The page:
Martin Kelley, P.T., D.P.T., O.C.S.
Did you know that up to 91 percent of competitive swimmers have reported experiencing shoulder pain? Unfortunately most young swimmers will develop such pain—it’s just part of the sport.The same used to be true of youth pitchers in baseball.
For years, there was growing evidence that youth baseball pitchers were experiencing a high number of shoulder and elbow injuries. These injuries appeared related to excessive exposure to throwing the baseball. It was an epidemic, a talented 13-year old kid’s future ended due to shoulder and/or elbow ligamentous injuries. It got to a point where these kids and their parents were coming to orthopaedic surgeons for the elbow-saving Tommy John surgical procedure. Enough was enough.
In the beginning of 2007, Little League baseball became the first organization to implement a pitch count rule to protect young pitching arms. This is an age-based system in which a pitcher who throws a certain number of pitches must wait several days before competitively throwing again. Even Major League Baseball managers follow pitch counts to protect multi-million dollar shoulders from injury.
Julie Mayberry, M.D.
I wanted to open a discussion regarding association of wrist pain and exercise that requires increased weight bearing on upper extremities. In my practice, I see patients from mixed demographics with complaints of wrist pain. In fact, wrist pain happens to be one of the most searchable conditions on the Internet.
A large number of patients associate wrist pain with increase or change in exercise activity—sometimes, a newly developed love for yoga or Pilates.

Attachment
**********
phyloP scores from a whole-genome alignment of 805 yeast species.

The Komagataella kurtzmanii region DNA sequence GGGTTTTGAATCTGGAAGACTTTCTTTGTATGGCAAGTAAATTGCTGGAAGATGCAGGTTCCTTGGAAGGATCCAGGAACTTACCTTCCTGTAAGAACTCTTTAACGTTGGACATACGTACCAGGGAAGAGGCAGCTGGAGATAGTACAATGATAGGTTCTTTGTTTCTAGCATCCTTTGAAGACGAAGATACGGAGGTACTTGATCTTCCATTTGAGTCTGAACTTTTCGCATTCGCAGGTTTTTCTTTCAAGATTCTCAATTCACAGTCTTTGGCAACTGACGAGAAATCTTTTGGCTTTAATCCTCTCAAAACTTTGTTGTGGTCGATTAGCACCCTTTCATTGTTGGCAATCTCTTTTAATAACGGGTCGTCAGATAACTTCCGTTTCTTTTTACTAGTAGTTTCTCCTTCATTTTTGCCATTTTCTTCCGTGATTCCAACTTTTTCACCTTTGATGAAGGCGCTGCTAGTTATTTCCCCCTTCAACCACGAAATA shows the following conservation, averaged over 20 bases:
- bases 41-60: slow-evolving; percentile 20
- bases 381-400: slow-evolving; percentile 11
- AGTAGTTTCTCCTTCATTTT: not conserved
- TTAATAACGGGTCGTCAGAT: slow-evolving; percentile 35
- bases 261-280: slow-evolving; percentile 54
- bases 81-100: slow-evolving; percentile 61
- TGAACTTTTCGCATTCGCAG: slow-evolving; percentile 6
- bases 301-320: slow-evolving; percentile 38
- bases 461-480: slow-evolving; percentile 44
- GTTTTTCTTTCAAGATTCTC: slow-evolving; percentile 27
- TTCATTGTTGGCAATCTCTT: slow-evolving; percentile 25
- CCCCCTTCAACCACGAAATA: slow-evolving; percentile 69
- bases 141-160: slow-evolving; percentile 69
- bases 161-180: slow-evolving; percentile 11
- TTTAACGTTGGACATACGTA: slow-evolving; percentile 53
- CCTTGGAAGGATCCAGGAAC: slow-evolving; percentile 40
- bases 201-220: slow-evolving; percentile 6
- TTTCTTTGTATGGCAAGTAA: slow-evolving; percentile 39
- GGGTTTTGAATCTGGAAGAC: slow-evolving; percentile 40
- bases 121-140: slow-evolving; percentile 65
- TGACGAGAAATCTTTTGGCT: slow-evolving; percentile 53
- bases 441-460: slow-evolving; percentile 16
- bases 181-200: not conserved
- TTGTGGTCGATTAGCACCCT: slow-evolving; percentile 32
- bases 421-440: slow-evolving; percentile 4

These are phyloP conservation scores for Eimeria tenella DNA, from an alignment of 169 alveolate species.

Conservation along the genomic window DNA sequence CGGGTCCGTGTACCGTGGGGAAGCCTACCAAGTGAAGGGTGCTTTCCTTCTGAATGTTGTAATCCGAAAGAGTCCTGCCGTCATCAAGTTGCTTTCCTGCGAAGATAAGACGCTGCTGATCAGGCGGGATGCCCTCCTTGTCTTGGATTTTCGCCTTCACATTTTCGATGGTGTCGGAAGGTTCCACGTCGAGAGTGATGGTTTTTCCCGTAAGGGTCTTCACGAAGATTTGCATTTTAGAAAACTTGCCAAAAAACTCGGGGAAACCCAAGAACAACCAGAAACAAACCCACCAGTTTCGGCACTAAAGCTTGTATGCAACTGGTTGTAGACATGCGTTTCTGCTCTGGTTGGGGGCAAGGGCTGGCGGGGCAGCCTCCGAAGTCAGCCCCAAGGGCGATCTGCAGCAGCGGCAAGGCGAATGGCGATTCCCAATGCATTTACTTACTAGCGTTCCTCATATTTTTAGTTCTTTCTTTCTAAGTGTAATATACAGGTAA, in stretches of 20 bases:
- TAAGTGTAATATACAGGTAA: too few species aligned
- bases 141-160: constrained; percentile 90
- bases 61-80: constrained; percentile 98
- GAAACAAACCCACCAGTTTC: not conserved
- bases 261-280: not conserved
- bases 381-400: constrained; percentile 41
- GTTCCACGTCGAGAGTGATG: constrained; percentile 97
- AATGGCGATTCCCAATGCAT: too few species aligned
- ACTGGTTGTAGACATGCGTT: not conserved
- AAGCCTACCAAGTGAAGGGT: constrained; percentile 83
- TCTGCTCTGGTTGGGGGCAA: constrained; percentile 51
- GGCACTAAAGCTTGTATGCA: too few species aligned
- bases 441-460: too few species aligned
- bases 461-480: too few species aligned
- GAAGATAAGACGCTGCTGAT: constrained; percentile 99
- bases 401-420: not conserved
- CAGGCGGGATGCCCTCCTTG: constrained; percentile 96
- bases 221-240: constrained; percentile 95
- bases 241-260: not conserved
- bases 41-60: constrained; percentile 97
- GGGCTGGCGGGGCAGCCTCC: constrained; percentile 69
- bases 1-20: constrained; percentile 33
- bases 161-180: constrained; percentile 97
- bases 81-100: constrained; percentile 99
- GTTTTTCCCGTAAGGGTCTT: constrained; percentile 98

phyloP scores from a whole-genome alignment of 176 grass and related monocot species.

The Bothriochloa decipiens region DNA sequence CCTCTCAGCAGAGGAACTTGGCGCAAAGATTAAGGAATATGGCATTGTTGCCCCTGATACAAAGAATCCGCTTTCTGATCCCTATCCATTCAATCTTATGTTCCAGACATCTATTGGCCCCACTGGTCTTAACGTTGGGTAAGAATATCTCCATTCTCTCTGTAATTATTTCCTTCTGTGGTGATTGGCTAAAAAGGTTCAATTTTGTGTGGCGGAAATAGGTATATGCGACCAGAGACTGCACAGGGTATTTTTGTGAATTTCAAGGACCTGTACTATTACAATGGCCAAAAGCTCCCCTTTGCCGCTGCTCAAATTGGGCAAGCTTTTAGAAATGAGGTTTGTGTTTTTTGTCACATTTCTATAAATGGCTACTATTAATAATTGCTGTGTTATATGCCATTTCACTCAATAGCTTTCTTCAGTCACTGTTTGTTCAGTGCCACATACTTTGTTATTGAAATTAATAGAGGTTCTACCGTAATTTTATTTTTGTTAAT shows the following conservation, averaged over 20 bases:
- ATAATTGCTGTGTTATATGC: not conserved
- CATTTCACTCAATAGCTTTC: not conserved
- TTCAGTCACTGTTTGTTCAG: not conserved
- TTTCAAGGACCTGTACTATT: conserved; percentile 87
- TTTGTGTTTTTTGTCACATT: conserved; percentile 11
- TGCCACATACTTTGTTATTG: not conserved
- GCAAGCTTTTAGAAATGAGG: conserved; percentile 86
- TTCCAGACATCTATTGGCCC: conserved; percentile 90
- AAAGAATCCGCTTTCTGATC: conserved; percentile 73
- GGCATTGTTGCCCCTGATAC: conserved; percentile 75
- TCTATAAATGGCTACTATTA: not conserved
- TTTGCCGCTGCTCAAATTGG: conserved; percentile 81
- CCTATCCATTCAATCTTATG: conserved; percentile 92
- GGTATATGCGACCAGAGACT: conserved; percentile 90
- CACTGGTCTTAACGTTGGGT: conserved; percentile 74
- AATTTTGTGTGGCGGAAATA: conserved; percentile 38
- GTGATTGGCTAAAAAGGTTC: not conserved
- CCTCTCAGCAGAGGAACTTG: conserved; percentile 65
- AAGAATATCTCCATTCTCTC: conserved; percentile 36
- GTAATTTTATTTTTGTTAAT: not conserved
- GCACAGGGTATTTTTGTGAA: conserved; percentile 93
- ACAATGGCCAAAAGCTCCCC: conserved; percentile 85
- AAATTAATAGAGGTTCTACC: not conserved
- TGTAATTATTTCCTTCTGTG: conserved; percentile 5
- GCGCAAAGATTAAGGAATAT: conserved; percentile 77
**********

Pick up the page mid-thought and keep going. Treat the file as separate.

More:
With multiple benefits comes the unfortunate side effect: pain in the least expected locations such as wrist, elbow and shoulder joints. While this phenomenon is more common in women, we are beginning to see an increasing occurrence in men. How can physical activity that has been praised for thousands of years for bringing emotional and physical well being cause its followers pain and injury?
Robert Senior, Sports Doc blog Editor
The biggest sports news on this year’s April Fool’s Day was no laughing matter.
Tiger Woods announced he would miss the 2014 Masters next week in Augusta, Ga. due to back surgery. Woods had the procedure to relieve pressure from a pinched nerve.
Following surgery, a statement indicated that Woods would begin “intensive rehabilitation and soft tissue treatment” within the week, with the goal of returning to competition sometime this summer.
Robert Cabry, M.D., Drexel Sports Medicine, Team physician - U.S. Figure Skating, Assoc. Team Physician - Drexel
Now that the Olympics have ended, many of us want to get back on the skis or give snowboarding a try. Going for a ski weekend in the Poconos is one thing, but that trip to Breckenridge is another.
Certainly the slopes are more challenging out west, but many forget the altitude. High altitude can be a real problem for us Philly folks living at sea level. The low oxygen levels that you breathe at high altitudes can cause health problems, and even the physically fit Olympian must take caution.
Acute mountain sickness (AMS) is an illness that is caused by low air pressure and low oxygen levels at high altitudes (above 8000 feet). In most cases the symptoms are mild and feel like a hangover. Headache, nausea and fatigue are most common, but additional symptoms include dizziness, loss of appetite, rapid heart rate and shortness of breath. Mild AMS is not life-threatening, but can be a warning sign of a more serious problem to come. AMS can lead to lung or brain swelling that quickly can become fatal. The good news is most people only suffer the mild symptoms of AMS.